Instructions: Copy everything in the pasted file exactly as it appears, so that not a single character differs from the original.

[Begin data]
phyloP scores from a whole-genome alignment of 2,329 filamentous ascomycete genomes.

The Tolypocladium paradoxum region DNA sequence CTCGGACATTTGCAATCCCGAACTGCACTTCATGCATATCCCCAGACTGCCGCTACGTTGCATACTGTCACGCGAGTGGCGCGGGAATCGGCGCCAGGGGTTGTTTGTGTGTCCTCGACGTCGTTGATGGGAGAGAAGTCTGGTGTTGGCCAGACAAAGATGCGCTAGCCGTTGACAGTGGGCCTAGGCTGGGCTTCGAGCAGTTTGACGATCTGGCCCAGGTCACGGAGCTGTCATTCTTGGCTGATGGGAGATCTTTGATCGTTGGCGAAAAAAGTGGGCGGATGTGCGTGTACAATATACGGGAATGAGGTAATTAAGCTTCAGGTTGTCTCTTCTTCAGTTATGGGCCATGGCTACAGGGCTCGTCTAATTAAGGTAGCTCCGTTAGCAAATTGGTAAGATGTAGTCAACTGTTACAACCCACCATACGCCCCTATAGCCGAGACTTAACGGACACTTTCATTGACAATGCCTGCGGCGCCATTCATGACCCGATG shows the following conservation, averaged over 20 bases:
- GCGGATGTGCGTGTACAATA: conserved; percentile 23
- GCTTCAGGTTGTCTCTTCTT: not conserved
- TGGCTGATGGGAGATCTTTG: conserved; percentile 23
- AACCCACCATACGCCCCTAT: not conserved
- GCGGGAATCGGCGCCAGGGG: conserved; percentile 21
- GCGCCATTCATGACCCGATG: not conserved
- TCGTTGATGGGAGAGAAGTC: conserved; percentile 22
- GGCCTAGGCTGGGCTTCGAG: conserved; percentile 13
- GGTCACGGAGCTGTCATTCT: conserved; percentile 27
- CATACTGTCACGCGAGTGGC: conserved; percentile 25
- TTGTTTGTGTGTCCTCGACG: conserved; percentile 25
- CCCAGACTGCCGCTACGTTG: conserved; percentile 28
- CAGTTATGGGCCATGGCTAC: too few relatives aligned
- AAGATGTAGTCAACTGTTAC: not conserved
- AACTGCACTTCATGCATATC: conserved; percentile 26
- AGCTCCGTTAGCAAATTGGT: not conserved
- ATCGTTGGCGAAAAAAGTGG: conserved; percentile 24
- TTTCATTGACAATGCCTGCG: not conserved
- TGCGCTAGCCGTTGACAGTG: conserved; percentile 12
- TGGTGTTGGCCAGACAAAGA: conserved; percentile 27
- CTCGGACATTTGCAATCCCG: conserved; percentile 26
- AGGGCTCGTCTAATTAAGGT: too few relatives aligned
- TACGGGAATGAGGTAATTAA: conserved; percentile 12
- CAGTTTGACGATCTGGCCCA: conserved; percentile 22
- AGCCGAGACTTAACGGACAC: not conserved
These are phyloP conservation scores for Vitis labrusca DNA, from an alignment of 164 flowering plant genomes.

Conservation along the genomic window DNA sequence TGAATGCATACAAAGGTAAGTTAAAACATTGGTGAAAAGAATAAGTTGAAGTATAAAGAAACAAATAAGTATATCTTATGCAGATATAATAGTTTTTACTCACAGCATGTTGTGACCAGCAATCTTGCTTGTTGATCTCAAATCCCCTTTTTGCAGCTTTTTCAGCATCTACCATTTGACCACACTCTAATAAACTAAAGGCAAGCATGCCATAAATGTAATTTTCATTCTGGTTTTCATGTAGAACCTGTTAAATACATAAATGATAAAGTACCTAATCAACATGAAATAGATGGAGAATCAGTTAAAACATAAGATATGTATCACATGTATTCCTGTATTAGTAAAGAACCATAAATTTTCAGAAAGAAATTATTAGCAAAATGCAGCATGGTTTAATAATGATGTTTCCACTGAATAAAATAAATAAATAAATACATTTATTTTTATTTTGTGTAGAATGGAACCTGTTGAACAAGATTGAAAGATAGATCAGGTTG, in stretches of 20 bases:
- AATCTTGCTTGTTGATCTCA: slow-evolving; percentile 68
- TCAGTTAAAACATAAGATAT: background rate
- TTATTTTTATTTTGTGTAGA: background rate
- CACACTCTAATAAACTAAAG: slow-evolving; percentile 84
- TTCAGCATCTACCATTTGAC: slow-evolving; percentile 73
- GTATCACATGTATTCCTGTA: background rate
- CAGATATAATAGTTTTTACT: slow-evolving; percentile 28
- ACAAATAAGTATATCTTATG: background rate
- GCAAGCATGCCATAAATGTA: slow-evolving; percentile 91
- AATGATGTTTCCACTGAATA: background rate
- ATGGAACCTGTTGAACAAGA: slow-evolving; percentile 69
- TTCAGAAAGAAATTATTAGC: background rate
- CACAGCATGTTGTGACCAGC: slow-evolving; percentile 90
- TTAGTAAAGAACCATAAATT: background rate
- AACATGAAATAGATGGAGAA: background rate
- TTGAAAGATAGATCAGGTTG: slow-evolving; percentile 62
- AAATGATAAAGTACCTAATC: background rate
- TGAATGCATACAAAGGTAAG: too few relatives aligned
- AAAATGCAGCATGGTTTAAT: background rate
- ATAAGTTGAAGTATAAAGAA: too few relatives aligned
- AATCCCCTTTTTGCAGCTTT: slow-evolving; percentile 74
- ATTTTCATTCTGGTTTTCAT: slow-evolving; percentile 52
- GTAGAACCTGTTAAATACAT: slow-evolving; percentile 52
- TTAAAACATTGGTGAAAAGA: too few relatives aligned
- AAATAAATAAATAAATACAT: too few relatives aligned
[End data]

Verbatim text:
phyloP scores from a whole-genome alignment of 2,329 filamentous ascomycete genomes.

The Tolypocladium paradoxum region DNA sequence CTCGGACATTTGCAATCCCGAACTGCACTTCATGCATATCCCCAGACTGCCGCTACGTTGCATACTGTCACGCGAGTGGCGCGGGAATCGGCGCCAGGGGTTGTTTGTGTGTCCTCGACGTCGTTGATGGGAGAGAAGTCTGGTGTTGGCCAGACAAAGATGCGCTAGCCGTTGACAGTGGGCCTAGGCTGGGCTTCGAGCAGTTTGACGATCTGGCCCAGGTCACGGAGCTGTCATTCTTGGCTGATGGGAGATCTTTGATCGTTGGCGAAAAAAGTGGGCGGATGTGCGTGTACAATATACGGGAATGAGGTAATTAAGCTTCAGGTTGTCTCTTCTTCAGTTATGGGCCATGGCTACAGGGCTCGTCTAATTAAGGTAGCTCCGTTAGCAAATTGGTAAGATGTAGTCAACTGTTACAACCCACCATACGCCCCTATAGCCGAGACTTAACGGACACTTTCATTGACAATGCCTGCGGCGCCATTCATGACCCGATG shows the following conservation, averaged over 20 bases:
- GCGGATGTGCGTGTACAATA: conserved; percentile 23
- GCTTCAGGTTGTCTCTTCTT: not conserved
- TGGCTGATGGGAGATCTTTG: conserved; percentile 23
- AACCCACCATACGCCCCTAT: not conserved
- GCGGGAATCGGCGCCAGGGG: conserved; percentile 21
- GCGCCATTCATGACCCGATG: not conserved
- TCGTTGATGGGAGAGAAGTC: conserved; percentile 22
- GGCCTAGGCTGGGCTTCGAG: conserved; percentile 13
- GGTCACGGAGCTGTCATTCT: conserved; percentile 27
- CATACTGTCACGCGAGTGGC: conserved; percentile 25
- TTGTTTGTGTGTCCTCGACG: conserved; percentile 25
- CCCAGACTGCCGCTACGTTG: conserved; percentile 28
- CAGTTATGGGCCATGGCTAC: too few relatives aligned
- AAGATGTAGTCAACTGTTAC: not conserved
- AACTGCACTTCATGCATATC: conserved; percentile 26
- AGCTCCGTTAGCAAATTGGT: not conserved
- ATCGTTGGCGAAAAAAGTGG: conserved; percentile 24
- TTTCATTGACAATGCCTGCG: not conserved
- TGCGCTAGCCGTTGACAGTG: conserved; percentile 12
- TGGTGTTGGCCAGACAAAGA: conserved; percentile 27
- CTCGGACATTTGCAATCCCG: conserved; percentile 26
- AGGGCTCGTCTAATTAAGGT: too few relatives aligned
- TACGGGAATGAGGTAATTAA: conserved; percentile 12
- CAGTTTGACGATCTGGCCCA: conserved; percentile 22
- AGCCGAGACTTAACGGACAC: not conserved
These are phyloP conservation scores for Vitis labrusca DNA, from an alignment of 164 flowering plant genomes.

Conservation along the genomic window DNA sequence TGAATGCATACAAAGGTAAGTTAAAACATTGGTGAAAAGAATAAGTTGAAGTATAAAGAAACAAATAAGTATATCTTATGCAGATATAATAGTTTTTACTCACAGCATGTTGTGACCAGCAATCTTGCTTGTTGATCTCAAATCCCCTTTTTGCAGCTTTTTCAGCATCTACCATTTGACCACACTCTAATAAACTAAAGGCAAGCATGCCATAAATGTAATTTTCATTCTGGTTTTCATGTAGAACCTGTTAAATACATAAATGATAAAGTACCTAATCAACATGAAATAGATGGAGAATCAGTTAAAACATAAGATATGTATCACATGTATTCCTGTATTAGTAAAGAACCATAAATTTTCAGAAAGAAATTATTAGCAAAATGCAGCATGGTTTAATAATGATGTTTCCACTGAATAAAATAAATAAATAAATACATTTATTTTTATTTTGTGTAGAATGGAACCTGTTGAACAAGATTGAAAGATAGATCAGGTTG, in stretches of 20 bases:
- AATCTTGCTTGTTGATCTCA: slow-evolving; percentile 68
- TCAGTTAAAACATAAGATAT: background rate
- TTATTTTTATTTTGTGTAGA: background rate
- CACACTCTAATAAACTAAAG: slow-evolving; percentile 84
- TTCAGCATCTACCATTTGAC: slow-evolving; percentile 73
- GTATCACATGTATTCCTGTA: background rate
- CAGATATAATAGTTTTTACT: slow-evolving; percentile 28
- ACAAATAAGTATATCTTATG: background rate
- GCAAGCATGCCATAAATGTA: slow-evolving; percentile 91
- AATGATGTTTCCACTGAATA: background rate
- ATGGAACCTGTTGAACAAGA: slow-evolving; percentile 69
- TTCAGAAAGAAATTATTAGC: background rate
- CACAGCATGTTGTGACCAGC: slow-evolving; percentile 90
- TTAGTAAAGAACCATAAATT: background rate
- AACATGAAATAGATGGAGAA: background rate
- TTGAAAGATAGATCAGGTTG: slow-evolving; percentile 62
- AAATGATAAAGTACCTAATC: background rate
- TGAATGCATACAAAGGTAAG: too few relatives aligned
- AAAATGCAGCATGGTTTAAT: background rate
- ATAAGTTGAAGTATAAAGAA: too few relatives aligned
- AATCCCCTTTTTGCAGCTTT: slow-evolving; percentile 74
- ATTTTCATTCTGGTTTTCAT: slow-evolving; percentile 52
- GTAGAACCTGTTAAATACAT: slow-evolving; percentile 52
- TTAAAACATTGGTGAAAAGA: too few relatives aligned
- AAATAAATAAATAAATACAT: too few relatives aligned